Kent Tritle: One Man, Three Messiahs One of the musical staples of every Christmas season is George Frederic Handel’s 1742 oratorio, Messiah. Every Christmas, New York musician Kent Tritle is heavily involved with the production, in many different ways.
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Kent Tritle: One Man, Three Messiahs

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Kent Tritle: One Man, Three Messiahs

Kent Tritle: One Man, Three Messiahs

Kent Tritle: One Man, Three Messiahs

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  • <iframe src="https://www.npr.org/player/embed/132292386/132314349" width="100%" height="290" frameborder="0" scrolling="no" title="NPR embedded audio player">
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A stained glass window in the Notre Dame de la Paix (Our Lady of Peace) basilica in Yamoussourkro, Ivory Coast. Sia Kambou/Getty Images hide caption

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A stained glass window in the Notre Dame de la Paix (Our Lady of Peace) basilica in Yamoussourkro, Ivory Coast.

Sia Kambou/Getty Images

One of the musical staples of every Christmas season is George Frederic Handel's Messiah. The 1742 oratorio is performed in churches and concert halls by amateurs and professionals, with big groups and chamber ensembles. There are even singalong performances.

One musician in New York is involved in three high-profile versions of Messiah every year: Kent Tritle.

Tritle, a conductor and organist, may just be one of the busiest musicians in the city.

"I'm the director of music at St. Ignatius Loyola. I'm the music director of the Oratorio Society of New York. I'm the director of choral activities at the Manhattan School of Music. I'm the music director for Musica Sacra. I'm on the faculty at Juilliard, where I teach a graduate elective," he says, "and I am also the organist of the Philharmonic and the organist of the American Symphony Orchestra."

Because of all his positions, for the last several years, Tritle has found himself at the center of three of the most prestigious annual performances of Messiah in town.

"The first Messiahs that I’m involved in this year are with the New York Philharmonic. Every year a different conductor comes into the Philharmonic. In this role, I'm very much a supporting artist. I'm at the organ continuo," he says. "It's a joyous thing for me, because I get to see somebody else's interpretation and see how all of the performers, whom I respect so much, react to that interpretation."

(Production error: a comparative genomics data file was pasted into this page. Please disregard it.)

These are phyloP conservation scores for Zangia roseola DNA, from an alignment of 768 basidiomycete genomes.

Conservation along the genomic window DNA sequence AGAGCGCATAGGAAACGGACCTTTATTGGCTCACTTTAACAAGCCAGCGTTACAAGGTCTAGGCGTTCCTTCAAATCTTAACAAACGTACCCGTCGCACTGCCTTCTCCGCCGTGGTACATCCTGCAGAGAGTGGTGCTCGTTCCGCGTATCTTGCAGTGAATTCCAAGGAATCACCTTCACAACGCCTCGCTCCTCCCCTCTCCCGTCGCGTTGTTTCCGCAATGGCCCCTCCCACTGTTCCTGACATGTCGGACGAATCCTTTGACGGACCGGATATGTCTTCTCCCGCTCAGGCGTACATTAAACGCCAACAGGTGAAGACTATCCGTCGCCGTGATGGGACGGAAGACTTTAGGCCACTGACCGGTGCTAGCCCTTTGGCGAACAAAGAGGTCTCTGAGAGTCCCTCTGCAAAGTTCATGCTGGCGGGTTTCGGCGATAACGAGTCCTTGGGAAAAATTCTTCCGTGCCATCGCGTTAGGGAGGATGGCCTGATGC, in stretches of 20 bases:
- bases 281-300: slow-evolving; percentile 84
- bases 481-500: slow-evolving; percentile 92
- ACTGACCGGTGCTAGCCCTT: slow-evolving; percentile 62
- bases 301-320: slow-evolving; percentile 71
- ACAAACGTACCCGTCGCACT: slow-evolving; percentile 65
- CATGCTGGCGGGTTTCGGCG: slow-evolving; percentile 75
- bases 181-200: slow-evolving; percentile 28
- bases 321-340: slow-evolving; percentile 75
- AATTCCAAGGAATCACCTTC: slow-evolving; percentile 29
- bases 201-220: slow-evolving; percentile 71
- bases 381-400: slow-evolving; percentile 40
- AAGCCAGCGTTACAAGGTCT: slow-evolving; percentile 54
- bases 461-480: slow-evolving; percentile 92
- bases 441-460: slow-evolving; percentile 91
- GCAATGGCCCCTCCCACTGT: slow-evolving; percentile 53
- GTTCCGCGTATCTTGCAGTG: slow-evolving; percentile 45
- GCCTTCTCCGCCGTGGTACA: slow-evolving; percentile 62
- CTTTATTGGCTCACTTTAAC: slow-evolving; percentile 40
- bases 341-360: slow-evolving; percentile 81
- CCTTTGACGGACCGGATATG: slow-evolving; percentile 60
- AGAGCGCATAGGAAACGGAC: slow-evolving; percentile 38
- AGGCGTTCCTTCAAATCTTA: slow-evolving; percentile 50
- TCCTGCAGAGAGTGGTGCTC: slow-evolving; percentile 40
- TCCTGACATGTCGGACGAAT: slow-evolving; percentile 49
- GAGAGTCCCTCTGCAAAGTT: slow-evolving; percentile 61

Even while Tritle rehearses and plays with the Philharmonic, he's preparing for two of his own interpretations of Messiah, which are presented back-to-back at Carnegie Hall. The first is with the Oratorio Society of New York, a 200-voice amateur choir with a very long history.

"Oratorio Society has been performing Messiah in New York every Christmastime since 1874. They were the first, of course, then to do it at Carnegie Hall and have been at Carnegie Hall since it opened in 1891," Tritle says.

In fact, Andrew Carnegie built his famous concert hall so his wife, who sang with the Oratorio Society, would have a place to perform.

On a chilly mid-November evening, the singers have gathered in a church hall for weekly choir practice. Tritle has them work on the text and rhythms, without the notes, and only when he's satisfied with the diction, do they start to sing.

Simon Dratfield, a marketing analyst who's been a member of the Oratorio Society for eight years, says Tritle is one of the best musicians he's ever sung for.

"He constantly finds new things in the music," says Dratfield. "You know, a piece that we've done so many times, we see fresh things in. He's just amazing.”

A few weeks later, Dratfield and the Oratorio Society rehearse with a professional orchestra.

Tritle uses members of the same orchestra for his performances with Musica Sacra, a 32-voice professional choir that sings on the Carnegie Hall stage, the two nights immediately after the Oratorio Society. He has only four rehearsals to get the group ready for its chamber interpretation of Messiah.

"Musica Sacra, as a chorus, is a very kind of elite group," he says. "Conducting the chorus is like driving a Bentley or a Rolls Royce. It's just very smooth. And everything that you do or you ask for is reflected almost immediately."

Margery Daley, who sings soprano in Musica Sacra, says, "I've done the piece, you know, a hundred times, probably, but each conductor brings something to it and has their own ideas. And I love his ideas and I love his energy, when he does it. It's light, but full, at the same time."

As music director of both choruses, conducting Messiah is part of the job for Tritle -- and one he relishes.

"We do Messiah because we think it's a fantastic piece, we do it because of tradition," he says. "Traditionally it has also been very financially important for us to do Messiah. People are in the mood. Christmas in New York means Handel Messiah and the tree at Rockefeller Center, so people come to Messiah."

Outside the stage door at Carnegie Hall, after having conducted both the Oratorio Society and Musica Sacra, AND played five performances with the Philharmonic, Tritle still shows a kind of inexhaustible energy.

"Seventh Messiah within eight days! That’s right. It's kinda growing on me.  I think I’m starting to learn the piece now, maybe," he laughs. "If I’m lucky, I’ll really get it right tomorrow night!"

But for Tritle, even when he's finished with The Messiah, he's got Christmas Eve, Christmas Day and Sunday services to rehearse and perform at St. Ignatius Loyola. And what are his plans for Monday, Dec. 27?

"It'll be a real snooze day. I'm gonna put my feet up and take it easy."